Aroffo, Ernest G.
Aroffo, Ernest G.
Ernest G. Aroffo
Ernest Aroffo attempted to enlist in 1942, but he didn’t weigh enough, and was turned away. He was drafted six months later in 1942. Ernest was sent to Fort Custer for training in October 1942 and stayed there for two years at the request of his superiors. In 1944, he was sent to Fort Sheridan for more training, and then to the field hospital group at Camp Grant in Illinois. His last stop in the US was in Raleigh, North Carolina, where he was promoted to 1st Sergeant of the 1st platoon. As 1st Sergeant of the 1st platoon, he had control of duties in the ranks. He and his others arrived at the Normandy beaches in October 1944 after D-day. Ernest later described his experience arriving on the beach after the battle. His mobile hospital unit was 29 men, with two nurses and two doctors. Their job was to work with the 3rd Army and keep up with them, and to perform medical services, mainly surgery. Ernest’s unit traveled with two jeeps, a two & one-half ton truck and an ambulance, while the 3rd Army was mostly a mechanized division. From France, they traveled through Belgium and Luxembourg, staying for about three days each. Eventually, his unit and the 3rd Army would enter Germany and visit cities like Metz and Nuremberg. The mobile unit mainly worked within cities, using ambulances to transport those in need of treatment (from the field and those within the cities). They were within 15 minutes of conflict, so they had access to the wounded. His unit later entered a concentration camp and was assigned to delouse the detainees. He described to listeners what he saw, including the barracks and the victims. Ernest’s last stop was Nuremberg. and he later described to listeners the two hospital buildings he worked in, and the patients he saw. While in Germany with the 3rd Army, he volunteered to rescue an injured man in a snow-covered minefield. He successfully brought this man back to the medical unit. Ernest was twice given a bronze star for his heroism. The first was from General Patton, who at the time was not a full 4-star General, and thus without the proper authority to award the star. So, a second General, who was a 4-star, awarded Ernest a second bronze star later. He kept a memorandum while overseas documenting the experiences he had. His old platoon now meets as a veteran’s group.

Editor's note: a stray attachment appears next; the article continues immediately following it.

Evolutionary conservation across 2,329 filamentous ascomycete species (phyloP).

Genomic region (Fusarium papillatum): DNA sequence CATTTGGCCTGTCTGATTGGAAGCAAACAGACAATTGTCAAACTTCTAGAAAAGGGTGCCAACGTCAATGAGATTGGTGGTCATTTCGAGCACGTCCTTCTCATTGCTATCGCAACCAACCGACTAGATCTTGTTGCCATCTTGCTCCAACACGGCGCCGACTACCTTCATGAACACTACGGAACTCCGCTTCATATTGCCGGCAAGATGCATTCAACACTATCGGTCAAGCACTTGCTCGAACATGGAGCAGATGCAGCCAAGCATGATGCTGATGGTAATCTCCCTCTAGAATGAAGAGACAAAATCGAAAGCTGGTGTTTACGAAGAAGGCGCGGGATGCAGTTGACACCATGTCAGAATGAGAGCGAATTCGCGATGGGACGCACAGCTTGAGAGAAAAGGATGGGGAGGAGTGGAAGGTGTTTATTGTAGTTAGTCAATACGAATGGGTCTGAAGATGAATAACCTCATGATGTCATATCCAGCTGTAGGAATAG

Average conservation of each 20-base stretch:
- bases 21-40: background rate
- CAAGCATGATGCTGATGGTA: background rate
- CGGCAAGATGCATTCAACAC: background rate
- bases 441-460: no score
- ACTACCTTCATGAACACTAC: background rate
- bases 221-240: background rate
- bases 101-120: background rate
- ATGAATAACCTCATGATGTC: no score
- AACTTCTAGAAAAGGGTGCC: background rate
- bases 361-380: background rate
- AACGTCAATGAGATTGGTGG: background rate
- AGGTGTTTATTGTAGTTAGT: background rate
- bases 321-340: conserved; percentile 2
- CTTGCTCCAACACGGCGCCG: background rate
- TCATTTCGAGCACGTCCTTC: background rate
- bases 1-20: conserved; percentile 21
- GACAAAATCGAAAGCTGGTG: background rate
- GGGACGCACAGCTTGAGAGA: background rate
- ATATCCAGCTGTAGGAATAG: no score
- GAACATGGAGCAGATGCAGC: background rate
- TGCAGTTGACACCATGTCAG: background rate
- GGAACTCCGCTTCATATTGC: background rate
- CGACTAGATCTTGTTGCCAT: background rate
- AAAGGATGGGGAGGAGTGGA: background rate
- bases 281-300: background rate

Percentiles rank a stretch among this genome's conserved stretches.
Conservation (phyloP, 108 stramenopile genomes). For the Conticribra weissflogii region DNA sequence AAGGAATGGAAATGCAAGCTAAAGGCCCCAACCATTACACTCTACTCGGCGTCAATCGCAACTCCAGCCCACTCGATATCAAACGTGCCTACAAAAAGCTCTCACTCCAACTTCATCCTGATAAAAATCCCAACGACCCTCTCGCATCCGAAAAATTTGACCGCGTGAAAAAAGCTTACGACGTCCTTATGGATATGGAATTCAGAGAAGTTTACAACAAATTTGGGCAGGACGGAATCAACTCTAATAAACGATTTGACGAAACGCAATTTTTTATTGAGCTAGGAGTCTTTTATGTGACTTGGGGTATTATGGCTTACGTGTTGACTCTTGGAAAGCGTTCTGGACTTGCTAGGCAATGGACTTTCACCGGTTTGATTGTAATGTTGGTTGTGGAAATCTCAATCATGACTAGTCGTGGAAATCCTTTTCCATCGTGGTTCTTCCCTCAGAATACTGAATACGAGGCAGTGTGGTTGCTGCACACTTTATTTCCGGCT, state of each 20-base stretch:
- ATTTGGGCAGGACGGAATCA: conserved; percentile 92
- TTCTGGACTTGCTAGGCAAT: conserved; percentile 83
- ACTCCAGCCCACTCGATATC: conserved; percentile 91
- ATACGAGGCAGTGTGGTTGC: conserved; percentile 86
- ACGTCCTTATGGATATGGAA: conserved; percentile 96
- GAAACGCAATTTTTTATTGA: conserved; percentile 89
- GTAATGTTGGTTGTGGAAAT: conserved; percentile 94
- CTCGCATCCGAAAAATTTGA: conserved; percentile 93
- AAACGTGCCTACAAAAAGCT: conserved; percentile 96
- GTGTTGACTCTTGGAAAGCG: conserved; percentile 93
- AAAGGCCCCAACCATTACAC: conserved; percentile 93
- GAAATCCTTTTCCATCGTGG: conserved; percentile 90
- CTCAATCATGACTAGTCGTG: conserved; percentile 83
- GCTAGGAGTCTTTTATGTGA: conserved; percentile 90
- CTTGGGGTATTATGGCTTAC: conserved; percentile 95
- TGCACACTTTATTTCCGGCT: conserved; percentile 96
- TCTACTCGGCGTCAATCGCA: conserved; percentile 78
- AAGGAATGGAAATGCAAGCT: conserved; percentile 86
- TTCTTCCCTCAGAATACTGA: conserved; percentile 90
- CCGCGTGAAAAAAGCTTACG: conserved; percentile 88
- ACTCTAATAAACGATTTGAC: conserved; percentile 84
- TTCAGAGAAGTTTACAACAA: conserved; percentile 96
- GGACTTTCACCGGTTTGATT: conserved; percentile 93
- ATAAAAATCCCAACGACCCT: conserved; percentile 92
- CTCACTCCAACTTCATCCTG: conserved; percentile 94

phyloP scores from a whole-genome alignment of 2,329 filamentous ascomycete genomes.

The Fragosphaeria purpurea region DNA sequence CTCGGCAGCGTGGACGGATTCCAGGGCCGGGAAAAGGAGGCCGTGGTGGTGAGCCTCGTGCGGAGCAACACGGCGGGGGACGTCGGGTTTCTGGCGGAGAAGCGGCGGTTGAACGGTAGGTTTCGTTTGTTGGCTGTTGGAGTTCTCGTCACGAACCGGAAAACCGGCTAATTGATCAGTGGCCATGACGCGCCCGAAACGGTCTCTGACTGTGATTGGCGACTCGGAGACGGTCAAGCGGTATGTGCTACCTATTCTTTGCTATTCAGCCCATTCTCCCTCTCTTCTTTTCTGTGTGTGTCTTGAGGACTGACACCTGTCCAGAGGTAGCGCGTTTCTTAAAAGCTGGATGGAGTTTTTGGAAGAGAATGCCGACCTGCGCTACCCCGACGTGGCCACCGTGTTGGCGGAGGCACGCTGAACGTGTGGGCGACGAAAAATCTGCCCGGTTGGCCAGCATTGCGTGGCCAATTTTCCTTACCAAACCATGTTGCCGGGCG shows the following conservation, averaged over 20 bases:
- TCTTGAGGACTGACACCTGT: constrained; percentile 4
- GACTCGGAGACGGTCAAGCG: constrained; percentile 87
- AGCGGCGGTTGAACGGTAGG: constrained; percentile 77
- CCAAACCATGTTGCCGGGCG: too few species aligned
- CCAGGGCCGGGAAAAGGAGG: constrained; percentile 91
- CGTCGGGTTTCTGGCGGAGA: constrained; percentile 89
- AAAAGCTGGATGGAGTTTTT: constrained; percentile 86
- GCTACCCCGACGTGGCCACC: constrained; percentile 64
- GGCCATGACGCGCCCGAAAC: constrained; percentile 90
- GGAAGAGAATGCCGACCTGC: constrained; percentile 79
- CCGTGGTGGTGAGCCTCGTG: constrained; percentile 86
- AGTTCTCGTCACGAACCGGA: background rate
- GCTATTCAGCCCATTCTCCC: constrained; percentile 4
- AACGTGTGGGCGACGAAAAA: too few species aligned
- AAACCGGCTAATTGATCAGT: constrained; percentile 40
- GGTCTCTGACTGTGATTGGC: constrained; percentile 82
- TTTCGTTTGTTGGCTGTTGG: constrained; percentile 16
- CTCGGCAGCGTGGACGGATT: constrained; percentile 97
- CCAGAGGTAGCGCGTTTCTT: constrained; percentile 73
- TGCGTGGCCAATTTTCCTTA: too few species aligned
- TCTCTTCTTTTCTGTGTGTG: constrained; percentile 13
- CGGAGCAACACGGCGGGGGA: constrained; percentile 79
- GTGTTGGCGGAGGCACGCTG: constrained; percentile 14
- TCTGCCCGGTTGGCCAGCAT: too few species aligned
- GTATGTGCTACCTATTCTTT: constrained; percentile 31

Dates of Service
Drafted; United States Army; 65th Field Hospital, 3rd Army; World War, 1939-1945; Second World War - European Theater; Staff Sergeant
Veterans History Project, American Folklife Center, Library of Congress
Second World War - European Theater